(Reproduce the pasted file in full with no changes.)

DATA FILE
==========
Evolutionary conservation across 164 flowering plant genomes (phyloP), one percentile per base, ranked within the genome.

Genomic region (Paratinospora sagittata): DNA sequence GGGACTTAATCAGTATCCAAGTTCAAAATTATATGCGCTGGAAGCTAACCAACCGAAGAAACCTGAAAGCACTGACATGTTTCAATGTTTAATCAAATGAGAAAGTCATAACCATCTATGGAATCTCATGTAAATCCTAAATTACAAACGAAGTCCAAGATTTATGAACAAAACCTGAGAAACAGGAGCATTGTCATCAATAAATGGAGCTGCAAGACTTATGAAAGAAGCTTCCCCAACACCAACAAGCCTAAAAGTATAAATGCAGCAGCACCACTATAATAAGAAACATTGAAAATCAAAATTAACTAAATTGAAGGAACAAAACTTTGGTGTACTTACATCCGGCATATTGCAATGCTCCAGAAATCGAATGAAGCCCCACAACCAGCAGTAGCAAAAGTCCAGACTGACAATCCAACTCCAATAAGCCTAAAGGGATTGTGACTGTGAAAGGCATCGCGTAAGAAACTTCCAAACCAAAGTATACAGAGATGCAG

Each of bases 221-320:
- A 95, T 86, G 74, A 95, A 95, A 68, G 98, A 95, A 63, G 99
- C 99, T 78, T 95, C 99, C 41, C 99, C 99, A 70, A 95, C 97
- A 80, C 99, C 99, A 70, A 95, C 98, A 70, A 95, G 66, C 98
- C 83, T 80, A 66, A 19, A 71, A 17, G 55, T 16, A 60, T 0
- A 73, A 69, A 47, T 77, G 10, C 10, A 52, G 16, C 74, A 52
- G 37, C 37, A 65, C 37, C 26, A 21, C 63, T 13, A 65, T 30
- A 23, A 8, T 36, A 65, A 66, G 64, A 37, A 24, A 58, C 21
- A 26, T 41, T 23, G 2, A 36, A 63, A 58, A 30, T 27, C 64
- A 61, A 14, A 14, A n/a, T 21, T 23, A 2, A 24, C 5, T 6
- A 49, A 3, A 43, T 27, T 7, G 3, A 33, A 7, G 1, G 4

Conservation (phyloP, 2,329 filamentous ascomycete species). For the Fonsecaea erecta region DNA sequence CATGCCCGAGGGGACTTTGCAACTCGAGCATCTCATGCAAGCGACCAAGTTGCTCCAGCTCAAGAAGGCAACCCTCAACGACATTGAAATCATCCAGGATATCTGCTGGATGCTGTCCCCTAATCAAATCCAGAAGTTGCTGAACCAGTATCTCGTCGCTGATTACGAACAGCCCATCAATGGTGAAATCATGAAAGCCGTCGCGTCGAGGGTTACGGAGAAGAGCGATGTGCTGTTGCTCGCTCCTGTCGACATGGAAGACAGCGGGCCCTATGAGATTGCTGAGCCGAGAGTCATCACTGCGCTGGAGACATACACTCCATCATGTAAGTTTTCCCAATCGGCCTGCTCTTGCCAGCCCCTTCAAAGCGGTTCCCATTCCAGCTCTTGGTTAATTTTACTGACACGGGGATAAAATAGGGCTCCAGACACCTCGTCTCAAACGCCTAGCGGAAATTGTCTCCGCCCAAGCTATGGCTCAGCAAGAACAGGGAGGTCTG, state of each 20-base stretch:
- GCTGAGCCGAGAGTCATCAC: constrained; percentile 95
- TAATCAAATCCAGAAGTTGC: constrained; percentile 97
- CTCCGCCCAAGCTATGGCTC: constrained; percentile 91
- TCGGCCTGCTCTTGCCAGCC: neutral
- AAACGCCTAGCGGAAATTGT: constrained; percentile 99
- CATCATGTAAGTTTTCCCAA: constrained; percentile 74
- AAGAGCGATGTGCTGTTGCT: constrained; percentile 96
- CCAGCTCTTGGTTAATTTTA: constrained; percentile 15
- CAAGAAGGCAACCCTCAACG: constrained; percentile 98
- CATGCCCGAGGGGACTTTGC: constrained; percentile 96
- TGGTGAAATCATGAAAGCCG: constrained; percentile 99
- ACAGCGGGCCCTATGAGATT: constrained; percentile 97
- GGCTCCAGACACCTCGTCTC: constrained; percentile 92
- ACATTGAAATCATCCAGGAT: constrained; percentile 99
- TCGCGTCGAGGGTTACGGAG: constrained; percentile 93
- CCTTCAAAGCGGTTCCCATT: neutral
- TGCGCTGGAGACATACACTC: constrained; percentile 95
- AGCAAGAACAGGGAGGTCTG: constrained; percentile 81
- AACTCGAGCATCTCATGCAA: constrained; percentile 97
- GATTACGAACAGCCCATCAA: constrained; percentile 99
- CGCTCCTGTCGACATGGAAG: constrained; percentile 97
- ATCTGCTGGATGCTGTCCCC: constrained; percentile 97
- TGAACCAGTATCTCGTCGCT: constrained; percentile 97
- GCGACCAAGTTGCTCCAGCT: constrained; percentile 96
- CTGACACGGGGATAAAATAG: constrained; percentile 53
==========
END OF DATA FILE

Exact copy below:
Evolutionary conservation across 164 flowering plant genomes (phyloP), one percentile per base, ranked within the genome.

Genomic region (Paratinospora sagittata): DNA sequence GGGACTTAATCAGTATCCAAGTTCAAAATTATATGCGCTGGAAGCTAACCAACCGAAGAAACCTGAAAGCACTGACATGTTTCAATGTTTAATCAAATGAGAAAGTCATAACCATCTATGGAATCTCATGTAAATCCTAAATTACAAACGAAGTCCAAGATTTATGAACAAAACCTGAGAAACAGGAGCATTGTCATCAATAAATGGAGCTGCAAGACTTATGAAAGAAGCTTCCCCAACACCAACAAGCCTAAAAGTATAAATGCAGCAGCACCACTATAATAAGAAACATTGAAAATCAAAATTAACTAAATTGAAGGAACAAAACTTTGGTGTACTTACATCCGGCATATTGCAATGCTCCAGAAATCGAATGAAGCCCCACAACCAGCAGTAGCAAAAGTCCAGACTGACAATCCAACTCCAATAAGCCTAAAGGGATTGTGACTGTGAAAGGCATCGCGTAAGAAACTTCCAAACCAAAGTATACAGAGATGCAG

Each of bases 221-320:
- A 95, T 86, G 74, A 95, A 95, A 68, G 98, A 95, A 63, G 99
- C 99, T 78, T 95, C 99, C 41, C 99, C 99, A 70, A 95, C 97
- A 80, C 99, C 99, A 70, A 95, C 98, A 70, A 95, G 66, C 98
- C 83, T 80, A 66, A 19, A 71, A 17, G 55, T 16, A 60, T 0
- A 73, A 69, A 47, T 77, G 10, C 10, A 52, G 16, C 74, A 52
- G 37, C 37, A 65, C 37, C 26, A 21, C 63, T 13, A 65, T 30
- A 23, A 8, T 36, A 65, A 66, G 64, A 37, A 24, A 58, C 21
- A 26, T 41, T 23, G 2, A 36, A 63, A 58, A 30, T 27, C 64
- A 61, A 14, A 14, A n/a, T 21, T 23, A 2, A 24, C 5, T 6
- A 49, A 3, A 43, T 27, T 7, G 3, A 33, A 7, G 1, G 4

Conservation (phyloP, 2,329 filamentous ascomycete species). For the Fonsecaea erecta region DNA sequence CATGCCCGAGGGGACTTTGCAACTCGAGCATCTCATGCAAGCGACCAAGTTGCTCCAGCTCAAGAAGGCAACCCTCAACGACATTGAAATCATCCAGGATATCTGCTGGATGCTGTCCCCTAATCAAATCCAGAAGTTGCTGAACCAGTATCTCGTCGCTGATTACGAACAGCCCATCAATGGTGAAATCATGAAAGCCGTCGCGTCGAGGGTTACGGAGAAGAGCGATGTGCTGTTGCTCGCTCCTGTCGACATGGAAGACAGCGGGCCCTATGAGATTGCTGAGCCGAGAGTCATCACTGCGCTGGAGACATACACTCCATCATGTAAGTTTTCCCAATCGGCCTGCTCTTGCCAGCCCCTTCAAAGCGGTTCCCATTCCAGCTCTTGGTTAATTTTACTGACACGGGGATAAAATAGGGCTCCAGACACCTCGTCTCAAACGCCTAGCGGAAATTGTCTCCGCCCAAGCTATGGCTCAGCAAGAACAGGGAGGTCTG, state of each 20-base stretch:
- GCTGAGCCGAGAGTCATCAC: constrained; percentile 95
- TAATCAAATCCAGAAGTTGC: constrained; percentile 97
- CTCCGCCCAAGCTATGGCTC: constrained; percentile 91
- TCGGCCTGCTCTTGCCAGCC: neutral
- AAACGCCTAGCGGAAATTGT: constrained; percentile 99
- CATCATGTAAGTTTTCCCAA: constrained; percentile 74
- AAGAGCGATGTGCTGTTGCT: constrained; percentile 96
- CCAGCTCTTGGTTAATTTTA: constrained; percentile 15
- CAAGAAGGCAACCCTCAACG: constrained; percentile 98
- CATGCCCGAGGGGACTTTGC: constrained; percentile 96
- TGGTGAAATCATGAAAGCCG: constrained; percentile 99
- ACAGCGGGCCCTATGAGATT: constrained; percentile 97
- GGCTCCAGACACCTCGTCTC: constrained; percentile 92
- ACATTGAAATCATCCAGGAT: constrained; percentile 99
- TCGCGTCGAGGGTTACGGAG: constrained; percentile 93
- CCTTCAAAGCGGTTCCCATT: neutral
- TGCGCTGGAGACATACACTC: constrained; percentile 95
- AGCAAGAACAGGGAGGTCTG: constrained; percentile 81
- AACTCGAGCATCTCATGCAA: constrained; percentile 97
- GATTACGAACAGCCCATCAA: constrained; percentile 99
- CGCTCCTGTCGACATGGAAG: constrained; percentile 97
- ATCTGCTGGATGCTGTCCCC: constrained; percentile 97
- TGAACCAGTATCTCGTCGCT: constrained; percentile 97
- GCGACCAAGTTGCTCCAGCT: constrained; percentile 96
- CTGACACGGGGATAAAATAG: constrained; percentile 53